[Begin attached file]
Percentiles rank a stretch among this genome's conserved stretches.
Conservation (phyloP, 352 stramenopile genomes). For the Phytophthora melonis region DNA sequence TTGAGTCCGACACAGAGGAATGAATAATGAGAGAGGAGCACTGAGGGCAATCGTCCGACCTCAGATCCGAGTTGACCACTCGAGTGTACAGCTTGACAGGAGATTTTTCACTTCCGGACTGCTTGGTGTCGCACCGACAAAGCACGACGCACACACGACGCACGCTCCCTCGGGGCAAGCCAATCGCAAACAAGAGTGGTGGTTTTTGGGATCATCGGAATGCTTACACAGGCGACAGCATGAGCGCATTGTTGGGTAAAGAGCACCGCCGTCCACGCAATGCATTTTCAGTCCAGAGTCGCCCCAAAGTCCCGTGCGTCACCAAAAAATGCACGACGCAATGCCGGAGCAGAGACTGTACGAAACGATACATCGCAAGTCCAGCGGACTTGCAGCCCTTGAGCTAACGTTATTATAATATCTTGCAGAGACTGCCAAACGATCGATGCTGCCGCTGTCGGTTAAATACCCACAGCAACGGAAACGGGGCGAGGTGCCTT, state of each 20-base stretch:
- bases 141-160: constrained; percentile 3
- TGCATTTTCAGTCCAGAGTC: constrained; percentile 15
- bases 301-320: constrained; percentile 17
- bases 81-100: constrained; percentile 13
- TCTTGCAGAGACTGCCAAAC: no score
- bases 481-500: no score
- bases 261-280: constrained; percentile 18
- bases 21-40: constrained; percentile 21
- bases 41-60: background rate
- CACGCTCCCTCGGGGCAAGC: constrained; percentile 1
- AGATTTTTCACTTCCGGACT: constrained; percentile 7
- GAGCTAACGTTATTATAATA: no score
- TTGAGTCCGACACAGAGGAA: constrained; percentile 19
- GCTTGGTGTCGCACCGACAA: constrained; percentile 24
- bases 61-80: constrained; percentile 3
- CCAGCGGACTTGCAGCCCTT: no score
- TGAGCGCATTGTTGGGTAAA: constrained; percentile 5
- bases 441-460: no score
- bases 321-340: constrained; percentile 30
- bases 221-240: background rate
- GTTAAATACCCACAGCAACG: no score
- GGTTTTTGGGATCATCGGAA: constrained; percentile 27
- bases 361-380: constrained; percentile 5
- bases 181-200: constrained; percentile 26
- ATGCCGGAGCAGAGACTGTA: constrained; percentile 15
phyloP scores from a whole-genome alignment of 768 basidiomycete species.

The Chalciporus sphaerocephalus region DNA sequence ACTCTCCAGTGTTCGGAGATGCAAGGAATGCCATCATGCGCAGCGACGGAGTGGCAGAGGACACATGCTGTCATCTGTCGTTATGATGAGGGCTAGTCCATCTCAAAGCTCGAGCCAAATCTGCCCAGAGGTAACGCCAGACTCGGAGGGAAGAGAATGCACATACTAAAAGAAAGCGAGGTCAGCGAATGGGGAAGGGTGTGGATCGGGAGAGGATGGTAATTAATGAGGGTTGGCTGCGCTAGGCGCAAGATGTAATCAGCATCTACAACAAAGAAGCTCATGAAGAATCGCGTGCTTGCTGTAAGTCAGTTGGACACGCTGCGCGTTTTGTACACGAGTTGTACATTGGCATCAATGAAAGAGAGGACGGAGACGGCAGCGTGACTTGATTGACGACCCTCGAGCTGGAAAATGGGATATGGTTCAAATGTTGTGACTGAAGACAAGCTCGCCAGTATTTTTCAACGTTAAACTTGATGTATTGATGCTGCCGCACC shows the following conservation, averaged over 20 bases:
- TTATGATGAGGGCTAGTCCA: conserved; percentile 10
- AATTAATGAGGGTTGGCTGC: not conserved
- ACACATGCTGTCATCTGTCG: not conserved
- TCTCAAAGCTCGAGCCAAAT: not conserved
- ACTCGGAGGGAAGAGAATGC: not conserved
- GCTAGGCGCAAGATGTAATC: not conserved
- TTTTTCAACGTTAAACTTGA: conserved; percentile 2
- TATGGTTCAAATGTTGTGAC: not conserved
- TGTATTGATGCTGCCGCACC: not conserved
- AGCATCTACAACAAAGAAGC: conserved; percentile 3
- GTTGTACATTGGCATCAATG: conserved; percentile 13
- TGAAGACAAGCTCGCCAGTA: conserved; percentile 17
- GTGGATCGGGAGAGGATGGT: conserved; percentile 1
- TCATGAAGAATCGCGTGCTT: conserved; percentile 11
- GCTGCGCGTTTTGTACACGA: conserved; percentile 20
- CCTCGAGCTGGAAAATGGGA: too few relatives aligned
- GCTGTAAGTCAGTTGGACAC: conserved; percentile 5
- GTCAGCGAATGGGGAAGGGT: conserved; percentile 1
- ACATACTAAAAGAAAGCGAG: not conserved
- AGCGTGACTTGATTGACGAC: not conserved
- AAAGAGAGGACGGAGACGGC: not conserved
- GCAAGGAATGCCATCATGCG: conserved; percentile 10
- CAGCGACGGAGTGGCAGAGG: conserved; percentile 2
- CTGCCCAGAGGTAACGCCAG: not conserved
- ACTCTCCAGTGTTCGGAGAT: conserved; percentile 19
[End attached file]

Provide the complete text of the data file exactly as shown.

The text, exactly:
Percentiles rank a stretch among this genome's conserved stretches.
Conservation (phyloP, 352 stramenopile genomes). For the Phytophthora melonis region DNA sequence TTGAGTCCGACACAGAGGAATGAATAATGAGAGAGGAGCACTGAGGGCAATCGTCCGACCTCAGATCCGAGTTGACCACTCGAGTGTACAGCTTGACAGGAGATTTTTCACTTCCGGACTGCTTGGTGTCGCACCGACAAAGCACGACGCACACACGACGCACGCTCCCTCGGGGCAAGCCAATCGCAAACAAGAGTGGTGGTTTTTGGGATCATCGGAATGCTTACACAGGCGACAGCATGAGCGCATTGTTGGGTAAAGAGCACCGCCGTCCACGCAATGCATTTTCAGTCCAGAGTCGCCCCAAAGTCCCGTGCGTCACCAAAAAATGCACGACGCAATGCCGGAGCAGAGACTGTACGAAACGATACATCGCAAGTCCAGCGGACTTGCAGCCCTTGAGCTAACGTTATTATAATATCTTGCAGAGACTGCCAAACGATCGATGCTGCCGCTGTCGGTTAAATACCCACAGCAACGGAAACGGGGCGAGGTGCCTT, state of each 20-base stretch:
- bases 141-160: constrained; percentile 3
- TGCATTTTCAGTCCAGAGTC: constrained; percentile 15
- bases 301-320: constrained; percentile 17
- bases 81-100: constrained; percentile 13
- TCTTGCAGAGACTGCCAAAC: no score
- bases 481-500: no score
- bases 261-280: constrained; percentile 18
- bases 21-40: constrained; percentile 21
- bases 41-60: background rate
- CACGCTCCCTCGGGGCAAGC: constrained; percentile 1
- AGATTTTTCACTTCCGGACT: constrained; percentile 7
- GAGCTAACGTTATTATAATA: no score
- TTGAGTCCGACACAGAGGAA: constrained; percentile 19
- GCTTGGTGTCGCACCGACAA: constrained; percentile 24
- bases 61-80: constrained; percentile 3
- CCAGCGGACTTGCAGCCCTT: no score
- TGAGCGCATTGTTGGGTAAA: constrained; percentile 5
- bases 441-460: no score
- bases 321-340: constrained; percentile 30
- bases 221-240: background rate
- GTTAAATACCCACAGCAACG: no score
- GGTTTTTGGGATCATCGGAA: constrained; percentile 27
- bases 361-380: constrained; percentile 5
- bases 181-200: constrained; percentile 26
- ATGCCGGAGCAGAGACTGTA: constrained; percentile 15
phyloP scores from a whole-genome alignment of 768 basidiomycete species.

The Chalciporus sphaerocephalus region DNA sequence ACTCTCCAGTGTTCGGAGATGCAAGGAATGCCATCATGCGCAGCGACGGAGTGGCAGAGGACACATGCTGTCATCTGTCGTTATGATGAGGGCTAGTCCATCTCAAAGCTCGAGCCAAATCTGCCCAGAGGTAACGCCAGACTCGGAGGGAAGAGAATGCACATACTAAAAGAAAGCGAGGTCAGCGAATGGGGAAGGGTGTGGATCGGGAGAGGATGGTAATTAATGAGGGTTGGCTGCGCTAGGCGCAAGATGTAATCAGCATCTACAACAAAGAAGCTCATGAAGAATCGCGTGCTTGCTGTAAGTCAGTTGGACACGCTGCGCGTTTTGTACACGAGTTGTACATTGGCATCAATGAAAGAGAGGACGGAGACGGCAGCGTGACTTGATTGACGACCCTCGAGCTGGAAAATGGGATATGGTTCAAATGTTGTGACTGAAGACAAGCTCGCCAGTATTTTTCAACGTTAAACTTGATGTATTGATGCTGCCGCACC shows the following conservation, averaged over 20 bases:
- TTATGATGAGGGCTAGTCCA: conserved; percentile 10
- AATTAATGAGGGTTGGCTGC: not conserved
- ACACATGCTGTCATCTGTCG: not conserved
- TCTCAAAGCTCGAGCCAAAT: not conserved
- ACTCGGAGGGAAGAGAATGC: not conserved
- GCTAGGCGCAAGATGTAATC: not conserved
- TTTTTCAACGTTAAACTTGA: conserved; percentile 2
- TATGGTTCAAATGTTGTGAC: not conserved
- TGTATTGATGCTGCCGCACC: not conserved
- AGCATCTACAACAAAGAAGC: conserved; percentile 3
- GTTGTACATTGGCATCAATG: conserved; percentile 13
- TGAAGACAAGCTCGCCAGTA: conserved; percentile 17
- GTGGATCGGGAGAGGATGGT: conserved; percentile 1
- TCATGAAGAATCGCGTGCTT: conserved; percentile 11
- GCTGCGCGTTTTGTACACGA: conserved; percentile 20
- CCTCGAGCTGGAAAATGGGA: too few relatives aligned
- GCTGTAAGTCAGTTGGACAC: conserved; percentile 5
- GTCAGCGAATGGGGAAGGGT: conserved; percentile 1
- ACATACTAAAAGAAAGCGAG: not conserved
- AGCGTGACTTGATTGACGAC: not conserved
- AAAGAGAGGACGGAGACGGC: not conserved
- GCAAGGAATGCCATCATGCG: conserved; percentile 10
- CAGCGACGGAGTGGCAGAGG: conserved; percentile 2
- CTGCCCAGAGGTAACGCCAG: not conserved
- ACTCTCCAGTGTTCGGAGAT: conserved; percentile 19